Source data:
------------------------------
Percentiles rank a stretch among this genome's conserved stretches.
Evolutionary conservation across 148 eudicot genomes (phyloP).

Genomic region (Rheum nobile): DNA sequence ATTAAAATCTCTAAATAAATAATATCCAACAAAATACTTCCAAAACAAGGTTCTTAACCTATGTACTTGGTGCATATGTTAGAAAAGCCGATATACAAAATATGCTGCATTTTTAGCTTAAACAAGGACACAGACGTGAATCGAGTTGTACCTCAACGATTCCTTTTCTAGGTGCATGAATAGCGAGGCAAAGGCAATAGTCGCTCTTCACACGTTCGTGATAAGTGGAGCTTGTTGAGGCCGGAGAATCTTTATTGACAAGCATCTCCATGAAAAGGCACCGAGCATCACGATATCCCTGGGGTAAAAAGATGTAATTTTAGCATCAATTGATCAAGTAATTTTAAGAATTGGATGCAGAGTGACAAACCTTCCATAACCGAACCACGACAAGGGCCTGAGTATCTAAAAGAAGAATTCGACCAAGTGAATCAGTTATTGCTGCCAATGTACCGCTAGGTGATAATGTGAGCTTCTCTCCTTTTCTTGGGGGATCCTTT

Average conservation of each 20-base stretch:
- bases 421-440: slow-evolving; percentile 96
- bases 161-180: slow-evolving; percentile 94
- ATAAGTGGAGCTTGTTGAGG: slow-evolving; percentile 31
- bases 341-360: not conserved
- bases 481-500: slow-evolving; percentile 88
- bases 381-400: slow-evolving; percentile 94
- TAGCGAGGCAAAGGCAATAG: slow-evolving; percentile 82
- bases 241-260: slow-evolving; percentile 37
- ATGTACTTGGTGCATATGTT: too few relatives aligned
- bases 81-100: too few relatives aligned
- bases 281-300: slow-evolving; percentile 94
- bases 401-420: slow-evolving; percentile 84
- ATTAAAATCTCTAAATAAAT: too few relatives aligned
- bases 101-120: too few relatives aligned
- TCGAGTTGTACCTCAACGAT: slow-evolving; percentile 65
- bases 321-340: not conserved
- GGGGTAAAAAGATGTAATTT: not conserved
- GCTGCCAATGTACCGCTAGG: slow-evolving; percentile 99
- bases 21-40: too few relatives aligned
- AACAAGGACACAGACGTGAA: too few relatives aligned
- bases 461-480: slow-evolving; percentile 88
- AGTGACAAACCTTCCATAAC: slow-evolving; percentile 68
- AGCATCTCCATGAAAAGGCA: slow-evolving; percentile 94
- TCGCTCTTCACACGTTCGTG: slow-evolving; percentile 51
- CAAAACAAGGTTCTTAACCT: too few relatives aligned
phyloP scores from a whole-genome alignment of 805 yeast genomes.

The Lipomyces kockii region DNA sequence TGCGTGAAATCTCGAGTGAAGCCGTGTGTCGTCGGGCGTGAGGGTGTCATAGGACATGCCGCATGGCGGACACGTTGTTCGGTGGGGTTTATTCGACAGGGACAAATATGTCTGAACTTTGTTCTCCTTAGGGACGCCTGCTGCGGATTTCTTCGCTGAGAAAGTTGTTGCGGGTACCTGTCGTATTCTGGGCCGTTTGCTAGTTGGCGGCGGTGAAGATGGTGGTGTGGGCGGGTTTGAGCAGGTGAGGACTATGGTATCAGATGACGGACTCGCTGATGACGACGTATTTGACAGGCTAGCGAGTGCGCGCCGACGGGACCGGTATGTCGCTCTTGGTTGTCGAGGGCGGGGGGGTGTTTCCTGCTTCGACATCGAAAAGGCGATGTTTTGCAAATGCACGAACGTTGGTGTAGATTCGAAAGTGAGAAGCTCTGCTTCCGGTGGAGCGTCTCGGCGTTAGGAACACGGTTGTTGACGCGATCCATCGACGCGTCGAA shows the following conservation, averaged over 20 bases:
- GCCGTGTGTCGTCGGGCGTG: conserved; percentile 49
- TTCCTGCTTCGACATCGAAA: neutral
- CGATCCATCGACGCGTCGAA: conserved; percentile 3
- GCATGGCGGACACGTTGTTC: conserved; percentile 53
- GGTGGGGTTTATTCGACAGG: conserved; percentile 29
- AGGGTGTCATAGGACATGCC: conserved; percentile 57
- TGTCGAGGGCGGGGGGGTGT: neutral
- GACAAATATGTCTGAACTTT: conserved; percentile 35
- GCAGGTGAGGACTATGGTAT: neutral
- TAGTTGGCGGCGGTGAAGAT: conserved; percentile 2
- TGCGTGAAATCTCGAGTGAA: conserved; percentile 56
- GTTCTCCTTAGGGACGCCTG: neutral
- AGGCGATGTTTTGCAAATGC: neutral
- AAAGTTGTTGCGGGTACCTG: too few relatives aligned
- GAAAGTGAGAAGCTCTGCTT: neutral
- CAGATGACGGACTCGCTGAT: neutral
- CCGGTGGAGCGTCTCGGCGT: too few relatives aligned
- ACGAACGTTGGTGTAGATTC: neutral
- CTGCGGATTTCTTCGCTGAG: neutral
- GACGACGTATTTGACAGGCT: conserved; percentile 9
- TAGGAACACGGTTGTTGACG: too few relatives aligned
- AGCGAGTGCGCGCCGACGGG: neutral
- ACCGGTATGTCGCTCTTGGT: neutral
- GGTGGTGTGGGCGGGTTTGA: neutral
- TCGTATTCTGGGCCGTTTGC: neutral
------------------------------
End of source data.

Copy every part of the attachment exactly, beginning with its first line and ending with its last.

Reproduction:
Percentiles rank a stretch among this genome's conserved stretches.
Evolutionary conservation across 148 eudicot genomes (phyloP).

Genomic region (Rheum nobile): DNA sequence ATTAAAATCTCTAAATAAATAATATCCAACAAAATACTTCCAAAACAAGGTTCTTAACCTATGTACTTGGTGCATATGTTAGAAAAGCCGATATACAAAATATGCTGCATTTTTAGCTTAAACAAGGACACAGACGTGAATCGAGTTGTACCTCAACGATTCCTTTTCTAGGTGCATGAATAGCGAGGCAAAGGCAATAGTCGCTCTTCACACGTTCGTGATAAGTGGAGCTTGTTGAGGCCGGAGAATCTTTATTGACAAGCATCTCCATGAAAAGGCACCGAGCATCACGATATCCCTGGGGTAAAAAGATGTAATTTTAGCATCAATTGATCAAGTAATTTTAAGAATTGGATGCAGAGTGACAAACCTTCCATAACCGAACCACGACAAGGGCCTGAGTATCTAAAAGAAGAATTCGACCAAGTGAATCAGTTATTGCTGCCAATGTACCGCTAGGTGATAATGTGAGCTTCTCTCCTTTTCTTGGGGGATCCTTT

Average conservation of each 20-base stretch:
- bases 421-440: slow-evolving; percentile 96
- bases 161-180: slow-evolving; percentile 94
- ATAAGTGGAGCTTGTTGAGG: slow-evolving; percentile 31
- bases 341-360: not conserved
- bases 481-500: slow-evolving; percentile 88
- bases 381-400: slow-evolving; percentile 94
- TAGCGAGGCAAAGGCAATAG: slow-evolving; percentile 82
- bases 241-260: slow-evolving; percentile 37
- ATGTACTTGGTGCATATGTT: too few relatives aligned
- bases 81-100: too few relatives aligned
- bases 281-300: slow-evolving; percentile 94
- bases 401-420: slow-evolving; percentile 84
- ATTAAAATCTCTAAATAAAT: too few relatives aligned
- bases 101-120: too few relatives aligned
- TCGAGTTGTACCTCAACGAT: slow-evolving; percentile 65
- bases 321-340: not conserved
- GGGGTAAAAAGATGTAATTT: not conserved
- GCTGCCAATGTACCGCTAGG: slow-evolving; percentile 99
- bases 21-40: too few relatives aligned
- AACAAGGACACAGACGTGAA: too few relatives aligned
- bases 461-480: slow-evolving; percentile 88
- AGTGACAAACCTTCCATAAC: slow-evolving; percentile 68
- AGCATCTCCATGAAAAGGCA: slow-evolving; percentile 94
- TCGCTCTTCACACGTTCGTG: slow-evolving; percentile 51
- CAAAACAAGGTTCTTAACCT: too few relatives aligned
phyloP scores from a whole-genome alignment of 805 yeast genomes.

The Lipomyces kockii region DNA sequence TGCGTGAAATCTCGAGTGAAGCCGTGTGTCGTCGGGCGTGAGGGTGTCATAGGACATGCCGCATGGCGGACACGTTGTTCGGTGGGGTTTATTCGACAGGGACAAATATGTCTGAACTTTGTTCTCCTTAGGGACGCCTGCTGCGGATTTCTTCGCTGAGAAAGTTGTTGCGGGTACCTGTCGTATTCTGGGCCGTTTGCTAGTTGGCGGCGGTGAAGATGGTGGTGTGGGCGGGTTTGAGCAGGTGAGGACTATGGTATCAGATGACGGACTCGCTGATGACGACGTATTTGACAGGCTAGCGAGTGCGCGCCGACGGGACCGGTATGTCGCTCTTGGTTGTCGAGGGCGGGGGGGTGTTTCCTGCTTCGACATCGAAAAGGCGATGTTTTGCAAATGCACGAACGTTGGTGTAGATTCGAAAGTGAGAAGCTCTGCTTCCGGTGGAGCGTCTCGGCGTTAGGAACACGGTTGTTGACGCGATCCATCGACGCGTCGAA shows the following conservation, averaged over 20 bases:
- GCCGTGTGTCGTCGGGCGTG: conserved; percentile 49
- TTCCTGCTTCGACATCGAAA: neutral
- CGATCCATCGACGCGTCGAA: conserved; percentile 3
- GCATGGCGGACACGTTGTTC: conserved; percentile 53
- GGTGGGGTTTATTCGACAGG: conserved; percentile 29
- AGGGTGTCATAGGACATGCC: conserved; percentile 57
- TGTCGAGGGCGGGGGGGTGT: neutral
- GACAAATATGTCTGAACTTT: conserved; percentile 35
- GCAGGTGAGGACTATGGTAT: neutral
- TAGTTGGCGGCGGTGAAGAT: conserved; percentile 2
- TGCGTGAAATCTCGAGTGAA: conserved; percentile 56
- GTTCTCCTTAGGGACGCCTG: neutral
- AGGCGATGTTTTGCAAATGC: neutral
- AAAGTTGTTGCGGGTACCTG: too few relatives aligned
- GAAAGTGAGAAGCTCTGCTT: neutral
- CAGATGACGGACTCGCTGAT: neutral
- CCGGTGGAGCGTCTCGGCGT: too few relatives aligned
- ACGAACGTTGGTGTAGATTC: neutral
- CTGCGGATTTCTTCGCTGAG: neutral
- GACGACGTATTTGACAGGCT: conserved; percentile 9
- TAGGAACACGGTTGTTGACG: too few relatives aligned
- AGCGAGTGCGCGCCGACGGG: neutral
- ACCGGTATGTCGCTCTTGGT: neutral
- GGTGGTGTGGGCGGGTTTGA: neutral
- TCGTATTCTGGGCCGTTTGC: neutral